Jelly and Custard Panna Cotta – Valentine’s Day Recipe from Ravinder Bhogal

On February 14, we subjected our relationships to the misery of expectation. We feel like a failure if we don’t bring roses. Even worse, if we were single.

I object to the tyranny of Valentine’s Day. Give me an unmissable cup of tea on soft roses and a dinner ready any day. When we express our love by buying chocolates, diamonds, and bras, the only thing we really promote is the economy. And the pressure to perform is more likely to culminate in disappointment, domestic strife, and a dip in our wallets than actual love and bedroom bliss.

I’m not immune to romantic gestures in general. I love candlelight, a garden to walk around in, a fine wine to sip on or a gallery full of beauty – just not on that one-day pressure cooker who trades spontaneity with commitment. It’s the opposite of exciting.

On Valentine’s Day, laugh at me well. It calls for high camp, something more pink than Barbara Kartland. And I can think of nothing better than a culinary jelly set.

The traditional Million Kids party treat is fun and nostalgic, but it can also be sensual, even tickling. It can come in rainbow colors, in the shape of a bunny or Marie Antoinette’s chest; It can be light and refreshing or filled with enough alcohol for a giant fall. Whatever it is, it should oscillate and oscillate for sure.

Making the jelly is quite simple, although you have to be careful with the gelatin to get the perfect shake. Once it’s set, half the fun is unscrewing. Upside-down on a plate, the wobbly gelatinous mass is great to look at – shimmering, translucent and slippery.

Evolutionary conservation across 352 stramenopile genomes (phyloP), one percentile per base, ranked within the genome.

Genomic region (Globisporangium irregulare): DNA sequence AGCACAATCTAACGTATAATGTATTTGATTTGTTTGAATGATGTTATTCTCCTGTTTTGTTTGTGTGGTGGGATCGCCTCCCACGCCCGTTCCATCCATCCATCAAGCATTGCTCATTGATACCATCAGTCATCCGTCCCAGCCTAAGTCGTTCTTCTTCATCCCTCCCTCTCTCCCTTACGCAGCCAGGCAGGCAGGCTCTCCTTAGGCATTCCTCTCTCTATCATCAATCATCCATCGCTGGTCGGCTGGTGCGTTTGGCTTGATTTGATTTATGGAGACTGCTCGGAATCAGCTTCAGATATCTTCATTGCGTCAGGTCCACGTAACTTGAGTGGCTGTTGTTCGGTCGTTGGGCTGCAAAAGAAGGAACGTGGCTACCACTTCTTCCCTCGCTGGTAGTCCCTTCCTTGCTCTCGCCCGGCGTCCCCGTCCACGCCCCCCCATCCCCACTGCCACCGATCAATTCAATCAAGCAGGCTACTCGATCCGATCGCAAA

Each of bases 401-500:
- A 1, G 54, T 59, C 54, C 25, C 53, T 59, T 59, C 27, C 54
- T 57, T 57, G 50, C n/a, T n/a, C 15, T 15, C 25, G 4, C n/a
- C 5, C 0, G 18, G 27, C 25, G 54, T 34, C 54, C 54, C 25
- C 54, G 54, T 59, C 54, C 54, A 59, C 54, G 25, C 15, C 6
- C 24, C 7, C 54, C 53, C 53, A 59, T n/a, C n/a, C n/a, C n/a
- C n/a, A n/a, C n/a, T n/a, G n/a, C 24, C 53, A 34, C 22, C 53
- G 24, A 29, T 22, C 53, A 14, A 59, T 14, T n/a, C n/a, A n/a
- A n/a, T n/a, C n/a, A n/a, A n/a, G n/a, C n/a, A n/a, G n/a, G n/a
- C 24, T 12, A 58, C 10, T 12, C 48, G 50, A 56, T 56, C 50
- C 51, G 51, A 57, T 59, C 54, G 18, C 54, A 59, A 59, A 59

These jellies are a fun take on the rhubarb and custard pudding found in old-fashioned pastry shops. Made with the bright stems of rhubarb, as pink as love-filled cheeks, they should give your V-Day meal a very happy ending.

Rhubarb jelly and custard panna cotta

© Aaron Graubart

Makes 8 individual jellies

rhubarb jelly

To prepare the custard panna cotta

  1. Start preparing for the gel a day in advance. Heat the oven to 160°C. Cut the rhubarb into 2 cm lengths and keep the trimmings. Put it in a frying pan and set it aside. Combine sugar, orange zest, rhubarb garnish, and 75 ml of water in a small saucepan to make syrup. Strain the syrup over the rhubarb, cover tightly with tin foil and bake for 10-15 minutes, until cooked through. Allow the rhubarb to cool in diameter, then drain and discard the solids.

  2. Soak gelatin in cold water for five minutes. Heat the syrup in a small saucepan over medium heat. Squeeze the excess water from the gelatin, add it to the syrup and stir until it dissolves. Add the gin and champagne and check the volume – you should have about 500ml completely. Cool to room temperature. Drain and pour into eight lightly oiled jelly molds, only half filling. Refrigerate for five hours or overnight.

  3. The next day, make the panna cotta. Put the cream, milk, vanilla and sugar in a large saucepan and bring to a boil over low heat. Bring the liquid slowly until it thickens. If bubbles on sides, reduce heat and let simmer for five minutes, until reduced by a third. Meanwhile, soak the gelatin flakes in a bowl of cold water for a few minutes.

  4. Lift the pan off the heat. Remove the gelatin sheets from the water and gently squeeze out any excess moisture. Add to cream and stir until dissolved. Let it cool down. Drain and pour the creamy milk mixture over the rhubarb jelly. Refrigerate for four to six hours, until completely set. To serve, carefully dip the molds in hot water and turn to enjoy.

Ravinder Pojal is the Jikoni Chef in London. jikonilondon.com. Follow her on Instagram Tweet embed

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